2 Formerly grouped as one kingdom known as the Monerans. 6 KingdomsFormerly grouped as one kingdom known as the Monerans.ArchaebacteriaEubacteriaProtistaFungiPlantaeAnimaliaThese four kingdomsare believed to haveevolved from theArchaebacteria.
3 Cell Types Prokaryotes Eukaryotes No nucleusNo membrane-bound organellesFound only in Archaebacteria and Eubacteria KingdomsHas nucleusMany organellesIncludes Protista, Fungi, Plantae and Animalia Kingdoms
4 Types of Nutrition Autotrophs: (able to make own food) 1.) Photosynthetic -organism that uses energy from the sun to make its own food2.) Chemosynthetic -simple nonliving chemical nutrients such as H2S, sulfur, and iron are consumed and made into living tissue; makes its own foodHeterotrophs: (unable to make own food)1.) Ingestion: organism eats other organisms or their organic byproducts2.) Absorption: produces enzymes that break down food particles outside the body, then absorb the digested molecules
5 Kingdom Archaebacteria Cell Type: prokaryotes (original life form on earth; gave rise to eukaryotes)Body Forms: unicellularCell Structure:Cell WallGenetic MaterialNO OrganellesNutrition: autotrophs or heterotrophsHabitat: extreme environments such as deep sea volcanic vents, hot springs
6 Kingdom Archaebacteria Other Important Information: fewer than 100 species are believed to existSketches of Cellular Examples:Examples: methanic bacteria, halophile bacteria, anaerobic bacteria
7 Kingdom EubacteriaCell Type: Prokaryotes - considered the “true bacteria”Body Forms: unicellularCell Structure:Cell WallGenetic MaterialNO OrganellesNutrition: photosynthetic and chemosynthetic autotrophs;heterotrophic forms tooHabitat: Common environments – land, water and air; live in and on organisms
8 Kingdom EubacteriaOther Important Information: extremely diverse – more than 5000 species exist. Ecologically important as decomposers. Symbiotic relationships with humans – mutualistic in gut; parasitic when they cause disease.Sketches of Cellular Examples:Examples: Anthrax, E. coli, Salmonella, Gonorrhea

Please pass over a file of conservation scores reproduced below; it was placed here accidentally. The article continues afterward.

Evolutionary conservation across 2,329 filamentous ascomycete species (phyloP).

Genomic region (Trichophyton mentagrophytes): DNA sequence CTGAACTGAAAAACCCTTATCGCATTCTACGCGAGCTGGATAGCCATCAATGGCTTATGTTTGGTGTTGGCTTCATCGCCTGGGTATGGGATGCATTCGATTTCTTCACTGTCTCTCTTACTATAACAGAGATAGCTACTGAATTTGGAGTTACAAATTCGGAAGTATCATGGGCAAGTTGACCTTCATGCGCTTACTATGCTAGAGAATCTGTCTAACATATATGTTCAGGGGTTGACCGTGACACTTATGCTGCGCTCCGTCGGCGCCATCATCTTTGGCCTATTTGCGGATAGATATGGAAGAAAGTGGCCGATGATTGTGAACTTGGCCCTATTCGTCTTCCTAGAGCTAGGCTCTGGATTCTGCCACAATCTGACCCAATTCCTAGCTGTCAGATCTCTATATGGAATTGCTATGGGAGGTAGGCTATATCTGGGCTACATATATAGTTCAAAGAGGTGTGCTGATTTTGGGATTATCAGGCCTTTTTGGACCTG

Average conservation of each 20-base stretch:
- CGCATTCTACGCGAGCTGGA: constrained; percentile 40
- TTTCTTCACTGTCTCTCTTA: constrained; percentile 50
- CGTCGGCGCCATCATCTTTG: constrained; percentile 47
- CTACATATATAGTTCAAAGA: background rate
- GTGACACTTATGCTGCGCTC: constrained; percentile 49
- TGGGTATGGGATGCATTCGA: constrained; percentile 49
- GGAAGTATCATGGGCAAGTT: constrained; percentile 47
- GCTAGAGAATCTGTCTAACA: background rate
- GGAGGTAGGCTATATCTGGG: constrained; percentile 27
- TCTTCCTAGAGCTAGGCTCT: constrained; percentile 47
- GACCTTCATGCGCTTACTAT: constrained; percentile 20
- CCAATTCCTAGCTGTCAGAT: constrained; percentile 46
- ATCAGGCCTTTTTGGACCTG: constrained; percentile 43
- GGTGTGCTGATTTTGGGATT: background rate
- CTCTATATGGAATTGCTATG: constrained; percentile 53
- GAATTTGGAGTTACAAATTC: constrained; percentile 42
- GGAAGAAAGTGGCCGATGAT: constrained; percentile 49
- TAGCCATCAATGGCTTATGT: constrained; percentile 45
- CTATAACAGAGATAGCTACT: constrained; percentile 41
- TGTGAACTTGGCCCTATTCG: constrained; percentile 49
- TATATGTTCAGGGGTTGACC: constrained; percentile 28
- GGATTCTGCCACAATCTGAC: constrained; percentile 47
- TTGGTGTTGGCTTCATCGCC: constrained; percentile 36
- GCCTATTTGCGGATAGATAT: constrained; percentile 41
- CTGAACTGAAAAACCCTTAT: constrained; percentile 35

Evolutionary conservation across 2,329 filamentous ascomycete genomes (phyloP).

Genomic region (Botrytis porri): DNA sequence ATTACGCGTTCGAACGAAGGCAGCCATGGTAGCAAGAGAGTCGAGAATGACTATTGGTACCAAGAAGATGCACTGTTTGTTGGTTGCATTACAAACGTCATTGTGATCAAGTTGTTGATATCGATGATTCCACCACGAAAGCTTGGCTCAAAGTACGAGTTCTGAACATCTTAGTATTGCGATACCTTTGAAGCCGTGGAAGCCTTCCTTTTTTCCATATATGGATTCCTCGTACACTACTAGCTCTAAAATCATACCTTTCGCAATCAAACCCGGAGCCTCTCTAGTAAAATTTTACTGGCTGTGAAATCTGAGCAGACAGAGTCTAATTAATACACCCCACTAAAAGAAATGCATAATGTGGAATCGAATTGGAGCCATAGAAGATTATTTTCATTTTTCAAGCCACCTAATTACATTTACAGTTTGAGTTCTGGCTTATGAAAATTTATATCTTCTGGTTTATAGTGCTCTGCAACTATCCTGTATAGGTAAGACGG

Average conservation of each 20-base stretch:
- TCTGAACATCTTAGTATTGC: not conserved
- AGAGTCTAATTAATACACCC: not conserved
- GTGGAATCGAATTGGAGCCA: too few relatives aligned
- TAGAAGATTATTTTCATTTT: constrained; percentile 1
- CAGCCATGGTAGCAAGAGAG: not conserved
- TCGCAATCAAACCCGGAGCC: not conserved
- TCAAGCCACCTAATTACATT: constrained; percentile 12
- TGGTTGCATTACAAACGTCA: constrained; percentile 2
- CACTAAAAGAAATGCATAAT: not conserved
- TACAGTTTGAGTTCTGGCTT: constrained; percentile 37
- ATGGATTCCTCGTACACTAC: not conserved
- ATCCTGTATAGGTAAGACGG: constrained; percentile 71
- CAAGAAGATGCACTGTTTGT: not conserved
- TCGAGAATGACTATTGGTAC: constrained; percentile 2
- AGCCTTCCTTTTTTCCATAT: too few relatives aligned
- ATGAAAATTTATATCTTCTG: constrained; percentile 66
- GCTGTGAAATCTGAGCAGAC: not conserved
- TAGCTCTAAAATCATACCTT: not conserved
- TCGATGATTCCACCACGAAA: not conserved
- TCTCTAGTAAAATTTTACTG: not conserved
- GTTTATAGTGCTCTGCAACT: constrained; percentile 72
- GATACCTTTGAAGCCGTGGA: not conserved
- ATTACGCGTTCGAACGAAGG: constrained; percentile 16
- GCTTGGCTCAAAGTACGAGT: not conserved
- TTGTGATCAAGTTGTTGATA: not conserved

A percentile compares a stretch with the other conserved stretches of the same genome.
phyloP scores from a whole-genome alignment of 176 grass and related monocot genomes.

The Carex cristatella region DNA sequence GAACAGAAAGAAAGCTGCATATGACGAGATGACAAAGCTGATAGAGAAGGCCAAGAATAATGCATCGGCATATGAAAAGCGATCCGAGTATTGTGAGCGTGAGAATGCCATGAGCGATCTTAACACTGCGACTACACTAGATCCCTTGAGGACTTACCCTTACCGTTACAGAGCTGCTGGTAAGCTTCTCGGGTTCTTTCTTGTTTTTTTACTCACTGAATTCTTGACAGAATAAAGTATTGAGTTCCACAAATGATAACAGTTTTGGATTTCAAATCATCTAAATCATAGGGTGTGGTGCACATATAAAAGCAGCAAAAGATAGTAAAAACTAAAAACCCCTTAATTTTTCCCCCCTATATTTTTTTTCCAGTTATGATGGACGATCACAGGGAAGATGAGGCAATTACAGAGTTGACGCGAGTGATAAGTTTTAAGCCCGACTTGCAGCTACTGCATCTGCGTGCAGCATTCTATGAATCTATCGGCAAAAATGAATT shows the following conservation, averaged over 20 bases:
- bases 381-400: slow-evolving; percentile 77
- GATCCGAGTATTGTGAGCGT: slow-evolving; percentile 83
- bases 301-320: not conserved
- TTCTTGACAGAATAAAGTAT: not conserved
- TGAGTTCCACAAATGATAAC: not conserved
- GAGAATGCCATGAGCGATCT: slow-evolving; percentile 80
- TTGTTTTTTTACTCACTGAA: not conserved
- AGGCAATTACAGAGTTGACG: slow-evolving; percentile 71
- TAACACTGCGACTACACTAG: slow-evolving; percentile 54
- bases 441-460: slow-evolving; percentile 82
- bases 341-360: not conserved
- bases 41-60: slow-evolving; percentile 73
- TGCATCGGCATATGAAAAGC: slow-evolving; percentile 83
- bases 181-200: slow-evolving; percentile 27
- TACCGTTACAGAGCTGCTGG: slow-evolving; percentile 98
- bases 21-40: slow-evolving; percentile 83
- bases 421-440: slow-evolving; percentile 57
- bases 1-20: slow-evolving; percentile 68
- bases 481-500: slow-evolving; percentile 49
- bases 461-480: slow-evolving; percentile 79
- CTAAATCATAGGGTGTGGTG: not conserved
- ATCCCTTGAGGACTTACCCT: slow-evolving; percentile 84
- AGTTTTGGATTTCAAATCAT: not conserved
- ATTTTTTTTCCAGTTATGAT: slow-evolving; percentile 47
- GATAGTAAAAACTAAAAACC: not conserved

9 Kingdom Protista Cell Type: Eukaryotes Body Forms: mostly unicellular, some multicellular, some colonialCell Structure:Cell WallNucleusMembrane-bound OrganellesChloroplastsNutrition: photosynthetic autotrophs and heterotrophs that use ingestion or absorptionHabitat: freshwater and ocean water, in and on organisms
10 Kingdom ProtistaOther Important Information: the “catch-all kingdom”; range from microscopic to 150 feet long in size; some are animal-like, some are plant-like; some cause disease.Sketches of Cellular Examples:Examples: kelp, algae, slime mold, Paramecium, Amoeba, Euglena, diatoms
11 Kingdom Fungi Cell Type: Eukaryotes Body Forms: some unicellular, most multicellularCell Structure:Cell Wall made of chitinNucleus (sometimes more then 1)Organelles (no chloroplasts)Opening between adjacent cellsNutrition: heterotrophic (absorption)Habitat: most are terrestrial, some live on or in organisms
12 Kingdom FungiOther Important Information: Ecological importance as decomposers. Many have relationships with other organisms. In humans-parasitic fungus cause athlete’s foot and ringworm. Mutualistic examples too: mychorrizae in plants and lichens with algae.Sketches of Cellular Examples:Examples: bread mold, yeast, mushrooms, mildew, mold, truffles
13 Kingdom Plantae Cell Type: Eukaryotes Body Forms: multicellular Cell Structure:NucleusOrganellesChloroplastsCell wall made of celluloseLarge Central VacuolesNutrition: photosynthetic autotrophsHabitat: mostly terrestrial
14 Kingdom PlantaeOther Important Information: plants are the base of terrestrial food chains; more than 262,000 species existSketches of Cellular Examples:Examples: moss, ferns, pine trees, oak trees, shrubs, flowers, grass
15 Kingdom Animalia Cell Type: Eukaryotes Body Forms: multicellular Cell Structure:NucleusOrganellesNO chloroplastNO cell wallNutrition: heterotrophicHabitat: land, water, air
16 Kingdom AnimaliaOther Important Information: the most diverse of all kingdoms in appearance; most are motile (they can move)Sketches of Cellular ExamplesExamples: sponges, worms, snails, insects (ants, grasshoppers), birds, snake, fish, elephant, human
Taxonomy SC.912.L.15.6 Discuss distinguishing characteristics of the domains and kingdoms of living organisms. To the Teacher: Source:http://higheredbcs.wiley.com/legacy/college/levin/0471697435/chap_tut/chaps/chapter06-02.html.